An important step toward creating an overall sustainable garden is adding native edible species of trees and shrubs in your landscape. One person, one family, and one street can make a difference toward restoring our environment. And when your overall landscape is in balance with nature you'll have a lot of success growing healthy organic vegetables. The best way to do that is to incorporate native plants in your yard.
Neither snow, nor rain, nor heat, nor gloom of shady overhanging trees can keep these five fantastic edible landscape plants from becoming standards in the Southeastern garden: crabapple, yucca, sunflower, native rose and pawpaw.
“Forgiving” is what I call these attractive plants. That’s another way of saying they aren’t terribly fussy about temperature or soil, they don’t fall prey to pests or diseases and they don’t need much pruning – yet they all produce delicious, organic food while adding drama to the garden throughout the year. At their blooming best they attract birds, butterflies and beneficial insects into the yard, filling space with subtle motion and fragrance, too.
There are some of you out there who haven't made the leap and started gardening. There may be many of reasons for that. But if you subscribe to USL you probably like the idea, but don't feel like you have enough time and don't know what to grow. I always suggest that beginners start by growing their favorite herbs. Herbs don't need any special soil or special attention and have little or no pests or diseases. For those of you in a time crunch, using garden soxx are a quick way to get started.
No matter what your experience in gardening everyone can grow grapes in their backyard successfully. Let your grape vine grow over an arbor or trellis as a sunshade or keep trimmed for smaller spaces. This is an excellent low cost way to add value, beauty and summer hade to your patio or deck. Growing grapes is a long term commitment. It can take several years before your vines are mature enough to grow grapes and longer for a bountiful harvest. Success begins by picking a sunny south facing location for your grape vines.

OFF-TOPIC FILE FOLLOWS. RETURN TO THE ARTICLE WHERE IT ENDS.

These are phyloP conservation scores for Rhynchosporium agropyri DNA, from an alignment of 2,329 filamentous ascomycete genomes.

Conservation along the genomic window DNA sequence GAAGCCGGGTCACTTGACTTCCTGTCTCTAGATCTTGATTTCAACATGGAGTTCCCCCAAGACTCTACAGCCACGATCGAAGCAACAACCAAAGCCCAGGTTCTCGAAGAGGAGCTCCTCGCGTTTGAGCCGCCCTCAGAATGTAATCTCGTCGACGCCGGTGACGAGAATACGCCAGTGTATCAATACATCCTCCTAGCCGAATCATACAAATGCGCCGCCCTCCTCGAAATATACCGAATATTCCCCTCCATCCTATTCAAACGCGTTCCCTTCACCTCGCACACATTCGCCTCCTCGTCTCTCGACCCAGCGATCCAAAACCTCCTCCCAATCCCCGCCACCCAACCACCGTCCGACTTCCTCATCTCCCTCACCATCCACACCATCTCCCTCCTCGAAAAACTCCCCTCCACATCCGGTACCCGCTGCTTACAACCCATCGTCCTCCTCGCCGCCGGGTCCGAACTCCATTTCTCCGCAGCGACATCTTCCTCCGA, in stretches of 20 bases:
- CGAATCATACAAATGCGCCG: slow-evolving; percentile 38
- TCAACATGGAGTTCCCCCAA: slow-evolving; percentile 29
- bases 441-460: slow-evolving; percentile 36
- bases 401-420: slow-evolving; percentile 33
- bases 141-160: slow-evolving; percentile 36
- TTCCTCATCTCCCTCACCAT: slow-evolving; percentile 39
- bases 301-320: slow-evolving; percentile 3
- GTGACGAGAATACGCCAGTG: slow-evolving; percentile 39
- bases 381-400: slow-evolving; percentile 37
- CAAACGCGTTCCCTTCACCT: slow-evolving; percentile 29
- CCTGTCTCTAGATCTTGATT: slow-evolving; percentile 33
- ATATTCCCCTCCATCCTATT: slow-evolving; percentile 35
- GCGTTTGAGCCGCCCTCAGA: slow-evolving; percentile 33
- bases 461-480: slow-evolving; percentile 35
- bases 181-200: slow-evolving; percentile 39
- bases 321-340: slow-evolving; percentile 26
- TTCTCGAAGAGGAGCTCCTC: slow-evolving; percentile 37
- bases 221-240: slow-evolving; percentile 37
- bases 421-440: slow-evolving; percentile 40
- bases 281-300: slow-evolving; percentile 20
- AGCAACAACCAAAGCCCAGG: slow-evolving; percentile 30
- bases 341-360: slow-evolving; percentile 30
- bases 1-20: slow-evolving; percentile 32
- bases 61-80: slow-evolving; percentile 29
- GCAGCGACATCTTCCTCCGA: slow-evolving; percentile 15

Developing sustainable landscapes has the added benefit of bringing and encouraging wildlife of all types to call your corner of the planet home too. It seems like since we started our urban farm we have seen all manner of fauna visit us, from beautiful and itinerate wild birds to regular visitors like Kooky the Red tailed hawk. If you have pictures of your own visitors be sure to send them over to email@example.com
A delicious ground cover
Strawberry plants are a great ground cover for several reasons. They tend to stay very low and bushy, and the runners that each plant produces quickly fill in, covering the ground completely and choking out any potential weeds. Aside from the delicious fruit these plants produce, they are covered with tiny flowers (which can be pink or white) in late spring to early summer.
If you can, plant your strawberries on a gradual slope; this improves with drainage and can help prevent frost injury. A south facing slope allows strawberries to ripen a few days earlier than plants on a north facing slope.
"Bare rooted season is over" I can hear you saying, but have no fear, I'm writing this for the people who bought bare rooted trees this season and are maybe now thinking, "what happens now?" and also for the people who may have seen those barren sticks in their local nursery but were too reluctant to give them a go.
Bare rooted means just that, while the trees are in their dormant winter state they are up rooted and distributed to nurseries and sold to us public for a fraction of their potted price. The choices are unlimited ranging from fruit trees to maples, crepe myrtles, lilacs and even mop top robinias.
Used in teas to aid in digestion and ailments of the digestive track, facial sprays to sooth, calm and refresh, and of course in the kitchen in all manner of foods and drinks such as Mint Julep, an additive to plain iced tea for a cool summer Compost in a Bowltreat and as a flavor enhancer to herbal teas. And while it is sometimes shied away from due to the fact that it can very easily take over one's garden, once it is there, what else can you do with it?
Well, make pesto, of course!
Vegetable gardens are popping up everywhere - at the White House, at the California statehouse, in front of city halls and in backyards across America - in large part because the progressive food movement got the word out.
But many in the gardening and environmental communities are saying, "Vegetable garden? Great start! Now how about fixing the environmental problems on the grounds?" But with all the media attention on the Obamas' vegetable garden, there's been no mention of creating a sustainable landscape on the rest of those 18 acres around the official residence.
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